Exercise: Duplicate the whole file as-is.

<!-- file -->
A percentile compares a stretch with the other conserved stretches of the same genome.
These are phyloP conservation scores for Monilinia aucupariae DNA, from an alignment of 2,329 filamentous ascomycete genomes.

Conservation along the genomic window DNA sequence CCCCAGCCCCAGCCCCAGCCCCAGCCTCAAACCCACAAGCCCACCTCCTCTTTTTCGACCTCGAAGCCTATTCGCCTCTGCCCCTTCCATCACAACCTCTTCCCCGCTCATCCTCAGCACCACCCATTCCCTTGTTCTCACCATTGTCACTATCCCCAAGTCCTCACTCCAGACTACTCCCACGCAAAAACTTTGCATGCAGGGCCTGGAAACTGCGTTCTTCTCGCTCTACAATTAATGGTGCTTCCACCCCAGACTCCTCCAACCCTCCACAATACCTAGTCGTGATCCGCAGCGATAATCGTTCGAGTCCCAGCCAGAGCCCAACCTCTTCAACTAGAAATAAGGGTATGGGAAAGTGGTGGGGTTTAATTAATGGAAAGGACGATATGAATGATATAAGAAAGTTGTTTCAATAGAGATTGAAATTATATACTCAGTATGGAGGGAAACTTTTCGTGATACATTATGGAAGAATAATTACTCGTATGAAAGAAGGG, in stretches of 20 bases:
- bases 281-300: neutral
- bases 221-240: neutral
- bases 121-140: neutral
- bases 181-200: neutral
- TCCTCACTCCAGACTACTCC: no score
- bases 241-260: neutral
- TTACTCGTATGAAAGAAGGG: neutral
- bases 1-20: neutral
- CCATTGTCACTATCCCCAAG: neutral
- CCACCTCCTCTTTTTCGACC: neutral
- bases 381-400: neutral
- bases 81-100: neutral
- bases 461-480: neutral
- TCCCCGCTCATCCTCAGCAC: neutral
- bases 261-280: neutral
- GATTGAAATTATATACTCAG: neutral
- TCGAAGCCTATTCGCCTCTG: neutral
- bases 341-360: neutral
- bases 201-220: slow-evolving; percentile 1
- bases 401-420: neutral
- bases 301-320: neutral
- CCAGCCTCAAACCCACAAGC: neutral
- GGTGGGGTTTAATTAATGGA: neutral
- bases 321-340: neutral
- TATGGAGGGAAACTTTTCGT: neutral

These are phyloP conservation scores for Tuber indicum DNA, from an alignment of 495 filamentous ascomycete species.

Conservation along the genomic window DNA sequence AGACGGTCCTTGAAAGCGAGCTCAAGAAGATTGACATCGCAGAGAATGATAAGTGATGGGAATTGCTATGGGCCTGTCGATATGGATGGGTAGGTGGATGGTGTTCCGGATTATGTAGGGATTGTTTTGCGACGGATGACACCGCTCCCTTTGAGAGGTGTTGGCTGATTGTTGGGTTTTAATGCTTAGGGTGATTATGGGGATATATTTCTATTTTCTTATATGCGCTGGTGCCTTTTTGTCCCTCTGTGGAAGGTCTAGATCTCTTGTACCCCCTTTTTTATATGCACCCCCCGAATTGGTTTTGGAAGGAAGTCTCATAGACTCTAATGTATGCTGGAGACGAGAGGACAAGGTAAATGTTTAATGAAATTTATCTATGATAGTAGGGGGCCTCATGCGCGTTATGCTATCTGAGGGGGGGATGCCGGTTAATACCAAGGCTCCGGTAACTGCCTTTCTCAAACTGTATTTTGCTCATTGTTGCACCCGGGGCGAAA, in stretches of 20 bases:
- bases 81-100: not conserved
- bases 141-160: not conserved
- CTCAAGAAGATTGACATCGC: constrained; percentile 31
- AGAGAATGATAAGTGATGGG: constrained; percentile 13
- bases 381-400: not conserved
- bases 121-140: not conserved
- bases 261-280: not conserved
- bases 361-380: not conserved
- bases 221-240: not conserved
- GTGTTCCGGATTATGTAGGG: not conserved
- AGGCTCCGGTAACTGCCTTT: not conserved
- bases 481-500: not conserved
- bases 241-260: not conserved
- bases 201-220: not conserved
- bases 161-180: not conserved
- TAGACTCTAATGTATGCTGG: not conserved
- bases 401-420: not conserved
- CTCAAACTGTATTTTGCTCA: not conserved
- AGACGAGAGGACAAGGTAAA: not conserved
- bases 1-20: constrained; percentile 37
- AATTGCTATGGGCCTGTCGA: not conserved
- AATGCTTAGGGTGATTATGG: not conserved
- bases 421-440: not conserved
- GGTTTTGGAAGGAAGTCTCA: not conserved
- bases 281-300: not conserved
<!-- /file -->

A percentile compares a stretch with the other conserved stretches of the same genome.
These are phyloP conservation scores for Monilinia aucupariae DNA, from an alignment of 2,329 filamentous ascomycete genomes.

Conservation along the genomic window DNA sequence CCCCAGCCCCAGCCCCAGCCCCAGCCTCAAACCCACAAGCCCACCTCCTCTTTTTCGACCTCGAAGCCTATTCGCCTCTGCCCCTTCCATCACAACCTCTTCCCCGCTCATCCTCAGCACCACCCATTCCCTTGTTCTCACCATTGTCACTATCCCCAAGTCCTCACTCCAGACTACTCCCACGCAAAAACTTTGCATGCAGGGCCTGGAAACTGCGTTCTTCTCGCTCTACAATTAATGGTGCTTCCACCCCAGACTCCTCCAACCCTCCACAATACCTAGTCGTGATCCGCAGCGATAATCGTTCGAGTCCCAGCCAGAGCCCAACCTCTTCAACTAGAAATAAGGGTATGGGAAAGTGGTGGGGTTTAATTAATGGAAAGGACGATATGAATGATATAAGAAAGTTGTTTCAATAGAGATTGAAATTATATACTCAGTATGGAGGGAAACTTTTCGTGATACATTATGGAAGAATAATTACTCGTATGAAAGAAGGG, in stretches of 20 bases:
- bases 281-300: neutral
- bases 221-240: neutral
- bases 121-140: neutral
- bases 181-200: neutral
- TCCTCACTCCAGACTACTCC: no score
- bases 241-260: neutral
- TTACTCGTATGAAAGAAGGG: neutral
- bases 1-20: neutral
- CCATTGTCACTATCCCCAAG: neutral
- CCACCTCCTCTTTTTCGACC: neutral
- bases 381-400: neutral
- bases 81-100: neutral
- bases 461-480: neutral
- TCCCCGCTCATCCTCAGCAC: neutral
- bases 261-280: neutral
- GATTGAAATTATATACTCAG: neutral
- TCGAAGCCTATTCGCCTCTG: neutral
- bases 341-360: neutral
- bases 201-220: slow-evolving; percentile 1
- bases 401-420: neutral
- bases 301-320: neutral
- CCAGCCTCAAACCCACAAGC: neutral
- GGTGGGGTTTAATTAATGGA: neutral
- bases 321-340: neutral
- TATGGAGGGAAACTTTTCGT: neutral

These are phyloP conservation scores for Tuber indicum DNA, from an alignment of 495 filamentous ascomycete species.

Conservation along the genomic window DNA sequence AGACGGTCCTTGAAAGCGAGCTCAAGAAGATTGACATCGCAGAGAATGATAAGTGATGGGAATTGCTATGGGCCTGTCGATATGGATGGGTAGGTGGATGGTGTTCCGGATTATGTAGGGATTGTTTTGCGACGGATGACACCGCTCCCTTTGAGAGGTGTTGGCTGATTGTTGGGTTTTAATGCTTAGGGTGATTATGGGGATATATTTCTATTTTCTTATATGCGCTGGTGCCTTTTTGTCCCTCTGTGGAAGGTCTAGATCTCTTGTACCCCCTTTTTTATATGCACCCCCCGAATTGGTTTTGGAAGGAAGTCTCATAGACTCTAATGTATGCTGGAGACGAGAGGACAAGGTAAATGTTTAATGAAATTTATCTATGATAGTAGGGGGCCTCATGCGCGTTATGCTATCTGAGGGGGGGATGCCGGTTAATACCAAGGCTCCGGTAACTGCCTTTCTCAAACTGTATTTTGCTCATTGTTGCACCCGGGGCGAAA, in stretches of 20 bases:
- bases 81-100: not conserved
- bases 141-160: not conserved
- CTCAAGAAGATTGACATCGC: constrained; percentile 31
- AGAGAATGATAAGTGATGGG: constrained; percentile 13
- bases 381-400: not conserved
- bases 121-140: not conserved
- bases 261-280: not conserved
- bases 361-380: not conserved
- bases 221-240: not conserved
- GTGTTCCGGATTATGTAGGG: not conserved
- AGGCTCCGGTAACTGCCTTT: not conserved
- bases 481-500: not conserved
- bases 241-260: not conserved
- bases 201-220: not conserved
- bases 161-180: not conserved
- TAGACTCTAATGTATGCTGG: not conserved
- bases 401-420: not conserved
- CTCAAACTGTATTTTGCTCA: not conserved
- AGACGAGAGGACAAGGTAAA: not conserved
- bases 1-20: constrained; percentile 37
- AATTGCTATGGGCCTGTCGA: not conserved
- AATGCTTAGGGTGATTATGG: not conserved
- bases 421-440: not conserved
- GGTTTTGGAAGGAAGTCTCA: not conserved
- bases 281-300: not conserved